Mindfulness and what it means for you

Sickness absence now costs UK businesses £26bn per year. Mental illness is the biggest determinant of misery and the main reason for absenteeism. Anxiety and depression are the most common mental illnesses, and they are on the increase – for example, prescriptions for anti-depressants in the UK rose from 33.8m in 2007 to 50.2m in 2012.

This article focuses on mindfulness as a form of meditation that helps deal with stress, improve happiness and boost productivity. Practicing mindfulness will help you deal with the complexities and pace of life today – many senior executives use meditation to take care of their mind and enable a state of wellbeing, so you’ll be in familiar company!

Defining mindfulness

“What day is it?” asked Pooh.
“It’s today,” squeaked Piglet.
“My favourite day,” said Pooh.
AA Milne

Mindfulness is a form of meditation that has been advocated by Buddhism for over 2,500 years.

Matthieu Ricard, a renowned Buddhist monk and humanitarian who is deeply engaged in the neuroscience of happiness, emphasises that “achieving durable happiness as a way of being is a skill. It requires sustained effort in training the mind and developing a set of human qualities, such as inner peace, mindfulness, and altruistic love.” Happiness, noted Ricard, is “a way of interpreting the world, since while it may be difficult to change the world, it is always possible to change the way we look at it.”

I believe this is significant and encourage you to re-read his quote above. We can’t change everything that happens to us in life, but we can change how we respond to it. I often work with leaders who are focused on the future, some who are mainly focused on the past, but very few who are ‘present in the moment’ (unless they are focused on a task, and that doesn’t count in this context!).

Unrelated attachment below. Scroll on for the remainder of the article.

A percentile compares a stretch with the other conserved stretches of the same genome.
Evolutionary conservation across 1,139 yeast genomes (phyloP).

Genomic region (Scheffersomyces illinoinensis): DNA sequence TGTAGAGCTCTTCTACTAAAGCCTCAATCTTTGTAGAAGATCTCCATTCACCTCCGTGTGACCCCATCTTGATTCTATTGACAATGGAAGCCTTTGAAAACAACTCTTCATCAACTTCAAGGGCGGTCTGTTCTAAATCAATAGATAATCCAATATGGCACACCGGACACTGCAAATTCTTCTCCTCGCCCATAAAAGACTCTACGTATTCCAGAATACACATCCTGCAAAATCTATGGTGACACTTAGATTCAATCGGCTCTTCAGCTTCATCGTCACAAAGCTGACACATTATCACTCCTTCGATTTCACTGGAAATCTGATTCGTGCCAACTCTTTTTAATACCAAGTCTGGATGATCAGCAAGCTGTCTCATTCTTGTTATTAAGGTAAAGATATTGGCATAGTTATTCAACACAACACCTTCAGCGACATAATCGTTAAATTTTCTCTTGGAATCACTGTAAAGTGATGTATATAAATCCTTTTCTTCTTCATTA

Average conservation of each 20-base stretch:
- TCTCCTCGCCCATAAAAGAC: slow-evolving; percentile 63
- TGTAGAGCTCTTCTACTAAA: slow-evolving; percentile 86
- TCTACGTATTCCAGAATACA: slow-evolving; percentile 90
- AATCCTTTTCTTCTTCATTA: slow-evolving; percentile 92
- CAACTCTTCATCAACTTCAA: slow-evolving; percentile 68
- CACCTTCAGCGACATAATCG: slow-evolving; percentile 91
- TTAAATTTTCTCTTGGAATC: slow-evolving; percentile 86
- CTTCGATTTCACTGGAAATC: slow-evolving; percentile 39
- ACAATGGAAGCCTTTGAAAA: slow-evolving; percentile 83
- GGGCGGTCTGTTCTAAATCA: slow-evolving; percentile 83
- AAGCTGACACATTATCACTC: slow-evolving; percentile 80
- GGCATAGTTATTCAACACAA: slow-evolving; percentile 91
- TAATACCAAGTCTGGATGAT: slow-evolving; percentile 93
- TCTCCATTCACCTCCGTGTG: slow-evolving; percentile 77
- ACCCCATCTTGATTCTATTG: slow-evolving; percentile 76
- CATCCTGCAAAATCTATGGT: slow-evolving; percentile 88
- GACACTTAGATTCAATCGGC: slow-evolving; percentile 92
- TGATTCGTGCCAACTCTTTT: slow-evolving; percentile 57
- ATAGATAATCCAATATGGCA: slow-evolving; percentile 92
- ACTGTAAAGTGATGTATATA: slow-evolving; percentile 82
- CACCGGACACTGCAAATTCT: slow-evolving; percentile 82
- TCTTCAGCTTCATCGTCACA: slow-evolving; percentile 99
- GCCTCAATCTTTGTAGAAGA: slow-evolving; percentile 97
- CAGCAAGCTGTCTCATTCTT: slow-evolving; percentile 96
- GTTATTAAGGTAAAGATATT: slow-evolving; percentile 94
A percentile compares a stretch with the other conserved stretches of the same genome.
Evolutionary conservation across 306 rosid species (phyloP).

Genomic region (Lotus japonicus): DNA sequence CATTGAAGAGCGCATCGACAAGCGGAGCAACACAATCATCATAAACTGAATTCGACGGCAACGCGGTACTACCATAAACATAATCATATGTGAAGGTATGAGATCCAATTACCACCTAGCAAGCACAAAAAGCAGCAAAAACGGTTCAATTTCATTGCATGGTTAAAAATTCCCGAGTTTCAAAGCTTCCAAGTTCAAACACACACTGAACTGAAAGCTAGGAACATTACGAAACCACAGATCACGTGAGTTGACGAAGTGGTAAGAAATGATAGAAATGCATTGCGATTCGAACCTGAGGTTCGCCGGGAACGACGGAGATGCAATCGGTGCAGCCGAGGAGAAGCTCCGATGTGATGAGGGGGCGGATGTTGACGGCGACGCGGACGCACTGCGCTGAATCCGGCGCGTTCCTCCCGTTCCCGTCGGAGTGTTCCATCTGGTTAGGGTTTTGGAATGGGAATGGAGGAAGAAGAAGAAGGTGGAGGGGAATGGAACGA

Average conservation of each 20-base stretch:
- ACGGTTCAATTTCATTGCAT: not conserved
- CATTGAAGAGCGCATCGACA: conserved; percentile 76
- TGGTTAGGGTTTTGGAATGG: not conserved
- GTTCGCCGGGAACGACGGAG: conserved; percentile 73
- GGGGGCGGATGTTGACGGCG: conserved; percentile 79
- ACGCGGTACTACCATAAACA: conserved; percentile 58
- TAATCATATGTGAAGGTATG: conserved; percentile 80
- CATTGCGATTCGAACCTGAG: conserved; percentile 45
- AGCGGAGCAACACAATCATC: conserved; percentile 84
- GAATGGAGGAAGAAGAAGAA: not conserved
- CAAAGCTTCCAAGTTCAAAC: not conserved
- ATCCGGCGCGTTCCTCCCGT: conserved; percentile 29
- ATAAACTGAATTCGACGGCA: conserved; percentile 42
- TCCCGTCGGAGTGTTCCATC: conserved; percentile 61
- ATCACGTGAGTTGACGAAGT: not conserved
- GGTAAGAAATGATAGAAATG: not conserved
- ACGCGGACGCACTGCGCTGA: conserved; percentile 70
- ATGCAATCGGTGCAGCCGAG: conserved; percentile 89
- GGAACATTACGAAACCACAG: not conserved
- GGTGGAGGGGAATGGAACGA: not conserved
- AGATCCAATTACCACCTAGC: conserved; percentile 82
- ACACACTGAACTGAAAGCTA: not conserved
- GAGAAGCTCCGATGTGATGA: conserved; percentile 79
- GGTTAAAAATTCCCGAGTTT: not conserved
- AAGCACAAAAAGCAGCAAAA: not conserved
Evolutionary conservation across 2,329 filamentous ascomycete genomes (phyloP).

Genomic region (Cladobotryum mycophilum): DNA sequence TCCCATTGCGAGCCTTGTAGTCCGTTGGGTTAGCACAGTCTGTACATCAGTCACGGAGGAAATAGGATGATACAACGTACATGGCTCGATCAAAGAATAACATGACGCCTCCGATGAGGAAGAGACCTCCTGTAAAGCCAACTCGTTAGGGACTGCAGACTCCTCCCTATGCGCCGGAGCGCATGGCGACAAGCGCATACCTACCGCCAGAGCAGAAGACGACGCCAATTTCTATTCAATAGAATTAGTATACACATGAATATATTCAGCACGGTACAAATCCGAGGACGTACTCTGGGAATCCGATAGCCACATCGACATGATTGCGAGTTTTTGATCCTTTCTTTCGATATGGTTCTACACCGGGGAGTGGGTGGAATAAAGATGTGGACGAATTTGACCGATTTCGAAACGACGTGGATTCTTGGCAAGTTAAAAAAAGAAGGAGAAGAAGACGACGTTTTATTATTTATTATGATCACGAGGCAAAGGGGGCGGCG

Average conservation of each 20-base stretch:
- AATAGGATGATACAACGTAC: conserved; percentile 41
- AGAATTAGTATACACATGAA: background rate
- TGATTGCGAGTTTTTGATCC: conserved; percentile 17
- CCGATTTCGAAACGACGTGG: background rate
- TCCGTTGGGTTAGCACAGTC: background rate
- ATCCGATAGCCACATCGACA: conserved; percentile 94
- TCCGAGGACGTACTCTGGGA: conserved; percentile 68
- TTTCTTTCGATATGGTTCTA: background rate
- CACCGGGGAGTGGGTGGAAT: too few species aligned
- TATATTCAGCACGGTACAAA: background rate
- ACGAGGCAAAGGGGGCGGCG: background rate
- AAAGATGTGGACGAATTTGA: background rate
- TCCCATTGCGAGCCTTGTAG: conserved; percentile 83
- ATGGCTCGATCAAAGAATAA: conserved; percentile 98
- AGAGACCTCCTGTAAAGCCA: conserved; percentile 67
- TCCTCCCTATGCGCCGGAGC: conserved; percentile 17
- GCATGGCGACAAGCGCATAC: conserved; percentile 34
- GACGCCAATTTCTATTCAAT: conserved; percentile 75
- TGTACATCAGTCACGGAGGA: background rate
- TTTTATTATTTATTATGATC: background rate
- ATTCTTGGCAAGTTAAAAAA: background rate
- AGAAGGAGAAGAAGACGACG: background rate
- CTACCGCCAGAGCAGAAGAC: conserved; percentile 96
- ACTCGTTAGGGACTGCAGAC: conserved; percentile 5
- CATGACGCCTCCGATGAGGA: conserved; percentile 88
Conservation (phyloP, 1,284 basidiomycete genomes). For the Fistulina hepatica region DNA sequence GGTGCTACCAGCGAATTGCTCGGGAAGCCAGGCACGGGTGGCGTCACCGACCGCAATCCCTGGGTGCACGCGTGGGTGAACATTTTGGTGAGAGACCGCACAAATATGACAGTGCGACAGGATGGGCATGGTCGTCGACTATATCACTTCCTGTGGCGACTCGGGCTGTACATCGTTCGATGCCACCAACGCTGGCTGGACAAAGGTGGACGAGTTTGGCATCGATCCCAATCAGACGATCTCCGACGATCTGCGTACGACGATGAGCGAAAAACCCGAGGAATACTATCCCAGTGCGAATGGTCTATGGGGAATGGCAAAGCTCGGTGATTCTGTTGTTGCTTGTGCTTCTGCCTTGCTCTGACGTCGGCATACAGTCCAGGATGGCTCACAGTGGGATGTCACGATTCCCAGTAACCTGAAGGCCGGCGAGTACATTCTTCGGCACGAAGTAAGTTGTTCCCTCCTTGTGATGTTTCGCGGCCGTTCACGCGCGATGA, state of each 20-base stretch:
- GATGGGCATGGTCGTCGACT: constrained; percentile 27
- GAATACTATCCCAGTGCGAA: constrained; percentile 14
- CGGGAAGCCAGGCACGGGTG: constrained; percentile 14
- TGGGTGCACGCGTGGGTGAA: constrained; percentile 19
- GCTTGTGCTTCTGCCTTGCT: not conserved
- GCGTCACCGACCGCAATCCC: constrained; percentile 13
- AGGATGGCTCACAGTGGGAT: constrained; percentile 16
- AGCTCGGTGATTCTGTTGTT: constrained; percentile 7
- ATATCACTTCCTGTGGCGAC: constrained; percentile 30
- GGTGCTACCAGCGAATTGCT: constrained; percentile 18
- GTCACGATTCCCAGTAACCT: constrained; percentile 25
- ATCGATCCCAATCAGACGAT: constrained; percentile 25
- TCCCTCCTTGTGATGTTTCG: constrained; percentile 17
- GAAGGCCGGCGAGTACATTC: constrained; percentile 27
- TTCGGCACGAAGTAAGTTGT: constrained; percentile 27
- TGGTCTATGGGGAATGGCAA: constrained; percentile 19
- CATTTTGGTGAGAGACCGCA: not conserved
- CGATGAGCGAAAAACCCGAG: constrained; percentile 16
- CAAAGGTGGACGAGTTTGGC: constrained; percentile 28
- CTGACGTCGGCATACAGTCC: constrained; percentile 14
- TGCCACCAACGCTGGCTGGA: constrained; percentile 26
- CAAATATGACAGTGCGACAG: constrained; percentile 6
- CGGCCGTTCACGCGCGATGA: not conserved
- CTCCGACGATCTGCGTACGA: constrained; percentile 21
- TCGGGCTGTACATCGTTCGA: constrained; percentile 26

Practitioners argue that the brain’s habit of reliving past stresses and worrying about potential future problems can be an obstacle to mental health. Mindfulness encourages people to get those critical thoughts into perspective so they no longer dominate. It’s about relaxing in the moment, without necessarily directing your attention to anything, and helps you become more anchored in the present.

“Mindfulness is paying attention on purpose, moment by moment, without judging.”
Medical Professor Jon Kabat-Zinn

Mindfulness is gaining momentum

FrogIn a corporate setting, people often feel unable to express their true views and feelings, which is a major cause of stress. Absenteeism and reduced productivity through mental illness directly hits the bottom line and companies are providing meditation classes as a way to address this.

As mentioned in my introduction, many senior leaders incorporate relaxation techniques such as mindfulness in their life – there’s more on this in my articles on Leadership Agility and the Leadership Agility Compass. It doesn’t have to be new-age; at its most fundamental it is being still, closing your eyes and paying attention to your breath. Doing this helps you feel calmer by connecting with yourself and gaining perspective.

Mindfulness Cognitive Behavioural Therapy has been approved in the UK as a way to treat stress and depression, and more and more research is being done to show the impact of regular mindfulness practice on the brain and in relation to topics such as concentration, creativity and resilience.

The John Hopkins School of Medicine found that meditation is as effective at relieving anxiety as anti-depressants, with mindfulness being the most effective form.